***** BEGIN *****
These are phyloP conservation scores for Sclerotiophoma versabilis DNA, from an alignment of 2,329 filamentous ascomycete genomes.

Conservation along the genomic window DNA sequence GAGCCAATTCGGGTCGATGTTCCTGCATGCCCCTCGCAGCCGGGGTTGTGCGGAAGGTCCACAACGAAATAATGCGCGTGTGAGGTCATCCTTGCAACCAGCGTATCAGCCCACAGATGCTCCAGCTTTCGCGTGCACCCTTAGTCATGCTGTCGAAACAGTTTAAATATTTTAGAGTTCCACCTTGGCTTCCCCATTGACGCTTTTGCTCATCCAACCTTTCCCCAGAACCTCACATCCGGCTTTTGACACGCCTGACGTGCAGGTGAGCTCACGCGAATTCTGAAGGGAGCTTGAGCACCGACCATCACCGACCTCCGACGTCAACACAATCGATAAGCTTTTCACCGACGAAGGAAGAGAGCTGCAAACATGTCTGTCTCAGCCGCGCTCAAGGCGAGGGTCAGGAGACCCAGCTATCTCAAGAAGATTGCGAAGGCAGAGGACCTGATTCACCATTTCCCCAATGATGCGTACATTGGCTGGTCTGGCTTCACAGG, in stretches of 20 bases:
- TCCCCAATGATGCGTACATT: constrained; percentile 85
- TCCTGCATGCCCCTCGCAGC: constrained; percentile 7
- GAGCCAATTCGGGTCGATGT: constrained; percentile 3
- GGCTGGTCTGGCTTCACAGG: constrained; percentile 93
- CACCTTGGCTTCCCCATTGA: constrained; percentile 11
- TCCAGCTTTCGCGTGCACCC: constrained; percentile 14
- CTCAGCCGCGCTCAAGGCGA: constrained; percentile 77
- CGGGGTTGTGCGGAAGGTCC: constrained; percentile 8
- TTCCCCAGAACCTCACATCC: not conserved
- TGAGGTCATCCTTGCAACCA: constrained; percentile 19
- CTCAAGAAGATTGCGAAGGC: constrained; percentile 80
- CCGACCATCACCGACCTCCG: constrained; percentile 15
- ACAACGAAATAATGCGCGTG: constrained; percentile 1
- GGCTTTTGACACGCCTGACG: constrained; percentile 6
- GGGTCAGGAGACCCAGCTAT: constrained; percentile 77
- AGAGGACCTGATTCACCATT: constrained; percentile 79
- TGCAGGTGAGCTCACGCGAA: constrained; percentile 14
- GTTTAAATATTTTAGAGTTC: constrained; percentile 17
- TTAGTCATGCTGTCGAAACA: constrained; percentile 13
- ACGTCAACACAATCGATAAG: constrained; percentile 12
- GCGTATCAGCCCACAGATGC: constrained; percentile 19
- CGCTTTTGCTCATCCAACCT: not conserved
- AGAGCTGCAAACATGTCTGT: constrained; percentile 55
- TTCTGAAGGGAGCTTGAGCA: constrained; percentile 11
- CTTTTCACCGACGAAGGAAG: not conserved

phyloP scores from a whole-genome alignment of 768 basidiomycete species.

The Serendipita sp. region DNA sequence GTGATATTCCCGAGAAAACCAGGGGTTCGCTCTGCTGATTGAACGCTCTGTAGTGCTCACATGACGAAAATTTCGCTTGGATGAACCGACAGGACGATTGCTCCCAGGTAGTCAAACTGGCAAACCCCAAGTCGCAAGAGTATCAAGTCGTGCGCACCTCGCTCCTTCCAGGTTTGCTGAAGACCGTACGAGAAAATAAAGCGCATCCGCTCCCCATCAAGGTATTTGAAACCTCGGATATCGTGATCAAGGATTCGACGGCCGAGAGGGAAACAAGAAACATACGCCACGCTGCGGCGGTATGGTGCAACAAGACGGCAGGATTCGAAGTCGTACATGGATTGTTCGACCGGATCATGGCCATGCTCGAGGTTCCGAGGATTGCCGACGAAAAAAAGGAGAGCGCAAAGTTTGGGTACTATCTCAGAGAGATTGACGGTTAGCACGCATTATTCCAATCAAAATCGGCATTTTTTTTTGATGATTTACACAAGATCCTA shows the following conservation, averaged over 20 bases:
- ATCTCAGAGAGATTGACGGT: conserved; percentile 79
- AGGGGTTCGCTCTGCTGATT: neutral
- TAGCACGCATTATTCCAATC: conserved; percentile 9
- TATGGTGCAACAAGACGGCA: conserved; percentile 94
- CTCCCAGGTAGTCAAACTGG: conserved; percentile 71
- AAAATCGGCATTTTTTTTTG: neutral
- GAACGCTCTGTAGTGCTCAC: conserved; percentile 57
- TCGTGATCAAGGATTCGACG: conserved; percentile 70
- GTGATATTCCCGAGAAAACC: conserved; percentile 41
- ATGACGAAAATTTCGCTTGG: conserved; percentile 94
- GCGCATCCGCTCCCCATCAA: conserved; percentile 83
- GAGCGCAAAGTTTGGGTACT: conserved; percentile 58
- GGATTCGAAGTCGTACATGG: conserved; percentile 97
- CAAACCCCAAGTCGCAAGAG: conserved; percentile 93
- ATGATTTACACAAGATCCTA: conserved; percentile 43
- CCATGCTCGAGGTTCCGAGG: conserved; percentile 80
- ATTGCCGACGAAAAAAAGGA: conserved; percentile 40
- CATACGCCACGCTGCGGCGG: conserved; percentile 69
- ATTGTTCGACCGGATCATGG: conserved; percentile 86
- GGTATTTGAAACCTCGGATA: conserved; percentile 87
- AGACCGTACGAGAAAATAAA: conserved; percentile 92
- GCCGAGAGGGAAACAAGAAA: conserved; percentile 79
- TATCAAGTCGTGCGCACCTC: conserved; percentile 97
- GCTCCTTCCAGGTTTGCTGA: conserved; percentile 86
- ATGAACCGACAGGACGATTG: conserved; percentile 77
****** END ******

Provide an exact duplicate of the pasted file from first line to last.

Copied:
These are phyloP conservation scores for Sclerotiophoma versabilis DNA, from an alignment of 2,329 filamentous ascomycete genomes.

Conservation along the genomic window DNA sequence GAGCCAATTCGGGTCGATGTTCCTGCATGCCCCTCGCAGCCGGGGTTGTGCGGAAGGTCCACAACGAAATAATGCGCGTGTGAGGTCATCCTTGCAACCAGCGTATCAGCCCACAGATGCTCCAGCTTTCGCGTGCACCCTTAGTCATGCTGTCGAAACAGTTTAAATATTTTAGAGTTCCACCTTGGCTTCCCCATTGACGCTTTTGCTCATCCAACCTTTCCCCAGAACCTCACATCCGGCTTTTGACACGCCTGACGTGCAGGTGAGCTCACGCGAATTCTGAAGGGAGCTTGAGCACCGACCATCACCGACCTCCGACGTCAACACAATCGATAAGCTTTTCACCGACGAAGGAAGAGAGCTGCAAACATGTCTGTCTCAGCCGCGCTCAAGGCGAGGGTCAGGAGACCCAGCTATCTCAAGAAGATTGCGAAGGCAGAGGACCTGATTCACCATTTCCCCAATGATGCGTACATTGGCTGGTCTGGCTTCACAGG, in stretches of 20 bases:
- TCCCCAATGATGCGTACATT: constrained; percentile 85
- TCCTGCATGCCCCTCGCAGC: constrained; percentile 7
- GAGCCAATTCGGGTCGATGT: constrained; percentile 3
- GGCTGGTCTGGCTTCACAGG: constrained; percentile 93
- CACCTTGGCTTCCCCATTGA: constrained; percentile 11
- TCCAGCTTTCGCGTGCACCC: constrained; percentile 14
- CTCAGCCGCGCTCAAGGCGA: constrained; percentile 77
- CGGGGTTGTGCGGAAGGTCC: constrained; percentile 8
- TTCCCCAGAACCTCACATCC: not conserved
- TGAGGTCATCCTTGCAACCA: constrained; percentile 19
- CTCAAGAAGATTGCGAAGGC: constrained; percentile 80
- CCGACCATCACCGACCTCCG: constrained; percentile 15
- ACAACGAAATAATGCGCGTG: constrained; percentile 1
- GGCTTTTGACACGCCTGACG: constrained; percentile 6
- GGGTCAGGAGACCCAGCTAT: constrained; percentile 77
- AGAGGACCTGATTCACCATT: constrained; percentile 79
- TGCAGGTGAGCTCACGCGAA: constrained; percentile 14
- GTTTAAATATTTTAGAGTTC: constrained; percentile 17
- TTAGTCATGCTGTCGAAACA: constrained; percentile 13
- ACGTCAACACAATCGATAAG: constrained; percentile 12
- GCGTATCAGCCCACAGATGC: constrained; percentile 19
- CGCTTTTGCTCATCCAACCT: not conserved
- AGAGCTGCAAACATGTCTGT: constrained; percentile 55
- TTCTGAAGGGAGCTTGAGCA: constrained; percentile 11
- CTTTTCACCGACGAAGGAAG: not conserved

phyloP scores from a whole-genome alignment of 768 basidiomycete species.

The Serendipita sp. region DNA sequence GTGATATTCCCGAGAAAACCAGGGGTTCGCTCTGCTGATTGAACGCTCTGTAGTGCTCACATGACGAAAATTTCGCTTGGATGAACCGACAGGACGATTGCTCCCAGGTAGTCAAACTGGCAAACCCCAAGTCGCAAGAGTATCAAGTCGTGCGCACCTCGCTCCTTCCAGGTTTGCTGAAGACCGTACGAGAAAATAAAGCGCATCCGCTCCCCATCAAGGTATTTGAAACCTCGGATATCGTGATCAAGGATTCGACGGCCGAGAGGGAAACAAGAAACATACGCCACGCTGCGGCGGTATGGTGCAACAAGACGGCAGGATTCGAAGTCGTACATGGATTGTTCGACCGGATCATGGCCATGCTCGAGGTTCCGAGGATTGCCGACGAAAAAAAGGAGAGCGCAAAGTTTGGGTACTATCTCAGAGAGATTGACGGTTAGCACGCATTATTCCAATCAAAATCGGCATTTTTTTTTGATGATTTACACAAGATCCTA shows the following conservation, averaged over 20 bases:
- ATCTCAGAGAGATTGACGGT: conserved; percentile 79
- AGGGGTTCGCTCTGCTGATT: neutral
- TAGCACGCATTATTCCAATC: conserved; percentile 9
- TATGGTGCAACAAGACGGCA: conserved; percentile 94
- CTCCCAGGTAGTCAAACTGG: conserved; percentile 71
- AAAATCGGCATTTTTTTTTG: neutral
- GAACGCTCTGTAGTGCTCAC: conserved; percentile 57
- TCGTGATCAAGGATTCGACG: conserved; percentile 70
- GTGATATTCCCGAGAAAACC: conserved; percentile 41
- ATGACGAAAATTTCGCTTGG: conserved; percentile 94
- GCGCATCCGCTCCCCATCAA: conserved; percentile 83
- GAGCGCAAAGTTTGGGTACT: conserved; percentile 58
- GGATTCGAAGTCGTACATGG: conserved; percentile 97
- CAAACCCCAAGTCGCAAGAG: conserved; percentile 93
- ATGATTTACACAAGATCCTA: conserved; percentile 43
- CCATGCTCGAGGTTCCGAGG: conserved; percentile 80
- ATTGCCGACGAAAAAAAGGA: conserved; percentile 40
- CATACGCCACGCTGCGGCGG: conserved; percentile 69
- ATTGTTCGACCGGATCATGG: conserved; percentile 86
- GGTATTTGAAACCTCGGATA: conserved; percentile 87
- AGACCGTACGAGAAAATAAA: conserved; percentile 92
- GCCGAGAGGGAAACAAGAAA: conserved; percentile 79
- TATCAAGTCGTGCGCACCTC: conserved; percentile 97
- GCTCCTTCCAGGTTTGCTGA: conserved; percentile 86
- ATGAACCGACAGGACGATTG: conserved; percentile 77